Yesterday afternoon Cody Glass tried going through the same routine he always does on game day. On the day of his first career NHL game though, one particular piece of that routine was going to be tough.
After Morning Skate: I usually pregame nap, so that’ll probably be a little bit hard this afternoon. I’m just very excited. -Glass
After the game: Terrible. I couldn’t sleep. It was one of those sleeps where my eyes were closed but I still still wide awake.
Not only was Glass getting ready to play his first NHL game, he was set to become the first draft pick in Golden Knights history to suit up in a game, and to raise the stakes, his name was listed on the lineup card in between Mark Stone and Max Pacioretty as the 2nd line center.
It was a hell of an ask for a 20-year-old rookie who doesn’t even have a fraction of a professional season under his belt. There’s a ton of responsibility that comes with playing up the lineup with incredibly high-end talents like Stone and Pacioretty, and it takes a lot of confidence in a coach to make the call to put him there, especially on opening night against the team’s fiercest rival.
After one game, it was a rousing success.
Glass saw nearly 10 minutes of even-strength ice time with Stone and Pacioretty and didn’t share the ice with any other line for a full shift at any time during the game. Aside from a few defensive zone draws (literally one or two) that were taken by Paul Stastny, Glass centered the 2nd line the entire night posting a goal and not allowing one themselves.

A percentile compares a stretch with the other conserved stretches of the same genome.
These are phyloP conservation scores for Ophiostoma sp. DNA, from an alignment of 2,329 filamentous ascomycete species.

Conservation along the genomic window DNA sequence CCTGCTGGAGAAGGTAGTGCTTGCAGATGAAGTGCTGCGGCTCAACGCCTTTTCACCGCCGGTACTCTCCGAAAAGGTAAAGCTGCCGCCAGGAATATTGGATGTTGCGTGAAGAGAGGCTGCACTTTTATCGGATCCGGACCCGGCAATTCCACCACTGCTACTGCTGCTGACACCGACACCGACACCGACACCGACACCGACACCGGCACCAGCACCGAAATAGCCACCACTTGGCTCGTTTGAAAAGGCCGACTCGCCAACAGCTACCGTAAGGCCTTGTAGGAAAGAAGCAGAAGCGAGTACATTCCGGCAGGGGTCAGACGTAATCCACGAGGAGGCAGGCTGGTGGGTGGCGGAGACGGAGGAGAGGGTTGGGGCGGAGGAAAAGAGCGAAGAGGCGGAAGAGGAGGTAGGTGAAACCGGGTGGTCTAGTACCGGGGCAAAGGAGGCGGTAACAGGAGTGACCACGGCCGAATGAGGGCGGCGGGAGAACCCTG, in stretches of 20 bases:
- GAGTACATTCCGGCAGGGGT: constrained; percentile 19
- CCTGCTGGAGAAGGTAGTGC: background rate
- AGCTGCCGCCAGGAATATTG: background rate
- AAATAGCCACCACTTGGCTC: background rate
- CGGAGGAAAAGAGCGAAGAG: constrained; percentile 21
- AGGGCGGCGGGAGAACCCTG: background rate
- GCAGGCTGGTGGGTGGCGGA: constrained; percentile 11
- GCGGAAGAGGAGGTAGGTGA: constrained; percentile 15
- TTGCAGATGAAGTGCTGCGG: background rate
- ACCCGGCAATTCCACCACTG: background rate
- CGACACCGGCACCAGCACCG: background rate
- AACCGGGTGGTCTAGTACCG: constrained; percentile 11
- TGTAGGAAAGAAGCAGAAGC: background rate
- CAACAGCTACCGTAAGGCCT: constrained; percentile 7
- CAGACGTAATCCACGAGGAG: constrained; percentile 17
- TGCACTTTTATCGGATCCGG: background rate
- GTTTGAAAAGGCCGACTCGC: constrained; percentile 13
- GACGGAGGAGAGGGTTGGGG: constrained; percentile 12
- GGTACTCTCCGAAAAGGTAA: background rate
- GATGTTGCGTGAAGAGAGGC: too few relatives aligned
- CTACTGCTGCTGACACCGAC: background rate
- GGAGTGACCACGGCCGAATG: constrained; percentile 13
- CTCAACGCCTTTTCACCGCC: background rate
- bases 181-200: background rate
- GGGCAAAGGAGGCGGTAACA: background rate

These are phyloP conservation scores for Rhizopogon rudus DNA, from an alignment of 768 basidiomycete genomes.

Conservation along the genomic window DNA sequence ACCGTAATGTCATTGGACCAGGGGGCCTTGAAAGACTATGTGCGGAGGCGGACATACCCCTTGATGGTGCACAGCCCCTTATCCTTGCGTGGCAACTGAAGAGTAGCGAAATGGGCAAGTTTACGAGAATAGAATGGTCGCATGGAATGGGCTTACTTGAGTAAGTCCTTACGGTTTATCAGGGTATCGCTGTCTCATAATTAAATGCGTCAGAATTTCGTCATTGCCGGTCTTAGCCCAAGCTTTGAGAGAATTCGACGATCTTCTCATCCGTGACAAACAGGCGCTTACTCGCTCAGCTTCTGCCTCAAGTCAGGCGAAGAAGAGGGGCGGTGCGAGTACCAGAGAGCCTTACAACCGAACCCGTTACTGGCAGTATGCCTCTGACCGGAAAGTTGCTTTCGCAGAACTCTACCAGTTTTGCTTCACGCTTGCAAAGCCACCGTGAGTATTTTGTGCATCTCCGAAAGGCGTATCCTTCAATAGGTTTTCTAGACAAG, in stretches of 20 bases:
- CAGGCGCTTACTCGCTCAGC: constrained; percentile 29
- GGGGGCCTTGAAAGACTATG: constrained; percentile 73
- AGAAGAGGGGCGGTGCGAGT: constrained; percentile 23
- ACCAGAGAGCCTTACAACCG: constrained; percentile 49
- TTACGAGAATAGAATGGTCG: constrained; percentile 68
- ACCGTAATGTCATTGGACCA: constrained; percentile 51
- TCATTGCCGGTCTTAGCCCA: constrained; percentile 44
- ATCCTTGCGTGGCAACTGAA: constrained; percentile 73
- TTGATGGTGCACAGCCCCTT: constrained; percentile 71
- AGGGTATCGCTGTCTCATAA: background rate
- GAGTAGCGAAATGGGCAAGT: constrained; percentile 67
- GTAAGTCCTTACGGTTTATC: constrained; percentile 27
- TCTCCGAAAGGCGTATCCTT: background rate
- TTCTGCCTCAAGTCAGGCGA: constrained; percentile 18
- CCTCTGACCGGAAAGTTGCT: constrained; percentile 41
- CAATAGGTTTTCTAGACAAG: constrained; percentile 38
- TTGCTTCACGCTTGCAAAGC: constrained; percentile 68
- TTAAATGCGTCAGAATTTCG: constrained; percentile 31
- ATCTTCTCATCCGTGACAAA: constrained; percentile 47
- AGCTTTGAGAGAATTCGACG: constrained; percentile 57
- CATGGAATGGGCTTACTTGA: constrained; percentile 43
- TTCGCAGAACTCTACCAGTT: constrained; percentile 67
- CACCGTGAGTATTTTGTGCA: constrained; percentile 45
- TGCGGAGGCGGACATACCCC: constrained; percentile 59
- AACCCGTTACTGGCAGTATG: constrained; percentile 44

Whenever that kid goes out on the ice he just goes out there, sees a play and makes it. You don’t see too many young guys with that mentality. I’ve never seen one to be honest and that’s what makes him so special and while he’ll keep improving. -Pacioretty
Even more impressive were the matchups Glass had to take on. The Golden Knights line of Glass, Stone, and Pacioretty played more than 90% of their shifts against the Sharks 2nd and 3rd lines. That means Glass spent almost his entire night up against Golden Knights killer Tomas Hertl and
78-year veteran Joe Thornton.
Glass and Co. didn’t allow a single scoring chance to the Sharks 2nd line of Hertl, Lukas Radil and Lean Bergmann in nearly five minutes of even-strength time. They weren’t quite as good in the advanced stats department against Thornton, Kevin Labanc and Marcus Sorensen, but they were on the ice when Glass found the back of the net for his first career goal.
Then there’s the faceoff circle, an easy place to lose the trust of your head coach and find yourself on the bench to start shifts with your linemates.
I think he was 5 and 1 in his faceoffs in the first period which is outstanding against this San Jose team. -Gallant
He actually went 3-2 in the 1st period, but the fact that he won enough to earn the immediate respect of Gallant was a huge reason he never skated with anyone else. All in all, Glass was 5 of 10 from the circle including winning 57% of his defensive zone draws.
To put it simply, Glass belonged on the 2nd line, and Gallant left him there all night. That bodes incredibly well for this team in the long run. If Glass plays with Stone and Pacioretty, Stastny can anchor a 3rd line of Zykov and Pirri, and eventually Tuch and/or Eakin. Glass’s ability to hold his own in the top-six balances the Golden Knights lineup and makes them a nightmare to play against.
But that was a home game, where Gallant has the ability to make the last change. Things shift as the Golden Knights head on the road to San Jose. You can expect Pete Deboer to try and find some matchups that make life a little more difficult on Glass at the SAP Center.
But if he doesn’t, or if it doesn’t work, his team is going to find itself in a 0-2 hole awfully quickly.